Prudential Sales Fall 5% as Asian Economies Slows (Update2)
By Kevin Crowley
May 14, 2009
May 14 (Bloomberg) -- Prudential Plc, the U.K.'s biggest insurer by market value, said first-quarter revenue fell 5 percent as the global economic slowdown hurt sales in Asia.
Insurance sales dropped to 697 million pounds ($1.1 billion) compared with 732 million pounds a year earlier, the London-based company said today in a statement. That beat the average estimate of 647 million pounds from 17 analysts surveyed by the company.
"In Asia we're seeing a sharp contraction in gross domestic product and that has an impact on the business," Finance Director Tidjane Thiam said on a conference call with reporters. "We are not targeting sales or volume growth, the game is about capital preservation."
Prudential, which operates in 13 countries in Asia, is looking to the region's growing middle class to boost revenue as sales in Britain slow. Sales in the region, which accounts for more than half of Prudential's profit, dropped 11 percent to 333 million pounds as Korea and Hong Kong bordered on recession, and China's economy grew at the weakest pace in at least a decade.
"They've been warning about a slowdown in Asia for some time now so it was expected," said Kevin Ryan, a London-based analyst at ING Financial Markets with a "buy" rating on the stock. ""There's less money about and insurance is the ultimate discretionary purchase."
Asia sales fell 11 percent to 333 million pounds. That beat the average analyst estimate of 308 million pounds as customers bought more regular premium products and health insurance, Prudential said in the statement. Revenue from equity-linked linked savings declined as stock markets tumbled.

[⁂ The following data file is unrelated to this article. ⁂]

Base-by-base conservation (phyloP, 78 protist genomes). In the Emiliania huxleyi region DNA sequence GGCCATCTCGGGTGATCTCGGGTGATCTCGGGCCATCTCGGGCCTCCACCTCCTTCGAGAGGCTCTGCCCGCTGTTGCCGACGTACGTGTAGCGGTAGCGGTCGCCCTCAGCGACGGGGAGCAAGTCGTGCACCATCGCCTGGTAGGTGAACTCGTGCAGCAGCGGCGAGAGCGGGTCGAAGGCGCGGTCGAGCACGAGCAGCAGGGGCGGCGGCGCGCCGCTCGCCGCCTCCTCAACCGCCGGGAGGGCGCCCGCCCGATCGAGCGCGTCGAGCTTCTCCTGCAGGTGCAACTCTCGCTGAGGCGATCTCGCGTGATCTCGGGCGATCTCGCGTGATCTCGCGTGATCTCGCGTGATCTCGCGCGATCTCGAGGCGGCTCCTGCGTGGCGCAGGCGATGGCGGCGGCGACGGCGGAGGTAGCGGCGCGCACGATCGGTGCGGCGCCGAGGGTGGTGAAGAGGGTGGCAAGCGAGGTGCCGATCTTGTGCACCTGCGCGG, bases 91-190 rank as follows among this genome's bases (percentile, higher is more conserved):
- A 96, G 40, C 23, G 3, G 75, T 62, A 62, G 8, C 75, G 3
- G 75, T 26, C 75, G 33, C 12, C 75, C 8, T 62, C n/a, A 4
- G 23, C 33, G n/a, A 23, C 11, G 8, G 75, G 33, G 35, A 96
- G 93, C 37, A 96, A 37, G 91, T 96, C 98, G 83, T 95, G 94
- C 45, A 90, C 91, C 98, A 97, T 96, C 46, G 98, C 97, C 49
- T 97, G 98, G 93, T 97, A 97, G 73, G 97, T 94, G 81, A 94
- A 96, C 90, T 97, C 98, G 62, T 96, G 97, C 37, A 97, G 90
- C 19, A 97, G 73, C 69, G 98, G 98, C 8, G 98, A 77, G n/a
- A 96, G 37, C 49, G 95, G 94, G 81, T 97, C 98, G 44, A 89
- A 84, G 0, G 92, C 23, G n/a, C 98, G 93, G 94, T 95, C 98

Prudential was unchanged at 409.5 pence at 10:20 a.m. in London trading, valuing the company at 10.2 billion pounds.
Prudential is the best performer in the nine-member FTSE ASX Life Insurance Index during the past three months as concern eased that its capital reserves wouldn't be enough to weather the global economic crisis. The index has risen almost 80 percent from its March 6 as the U.K. government's plan to purchase corporate bonds helped damp speculation insurers would be hurt by further writedowns on their bond holdings.
In Korea, Prudential's biggest market in Asia, new business fell 37 percent as the company ceded market share to rivals because of "unattractive economics." Sales in India also fell 37 percent.
Sales in Hong Kong, the third largest market, dropped 15 percent as consumers lost confidence in the banks through which Prudential sells its product, the company said. The banks also sold so-called mini-bonds from Lehman Brothers Holding Inc. before the U.S. bank collapsed last year.
The insurer estimated that its capital surplus is 2 billion pounds, up from 1.6 billion pounds at the end of March because of a hybrid debt sale this month. The surplus will increase by 800 million pounds after its Taiwanese business is transferred to Taipei-based China Life Insurance Company Ltd.
Prudential's U.S. unit, Jackson, increased the amount set aside to cover potential losses on its 16.3 billion-pound bond portfolio by 13 percent to 3.5 billion pounds as the market value of the holding fell.
"We have the intention to hold all those bonds to maturity so frankly if the price goes down it doesn't affect us from an economic perspective," Thiam said.
The company in March said Thiam would succeed current chief executive officer Mark Tucker on Oct. 1. Prudential has since hired Nic Nicandrou, former head of finance at Aviva Plc's life unit, as its new chief financial officer and Thibaut Le Maire, an ex-managing director of Societe Generale SA, as chief risk officer.
Click here to return to FBIC homepage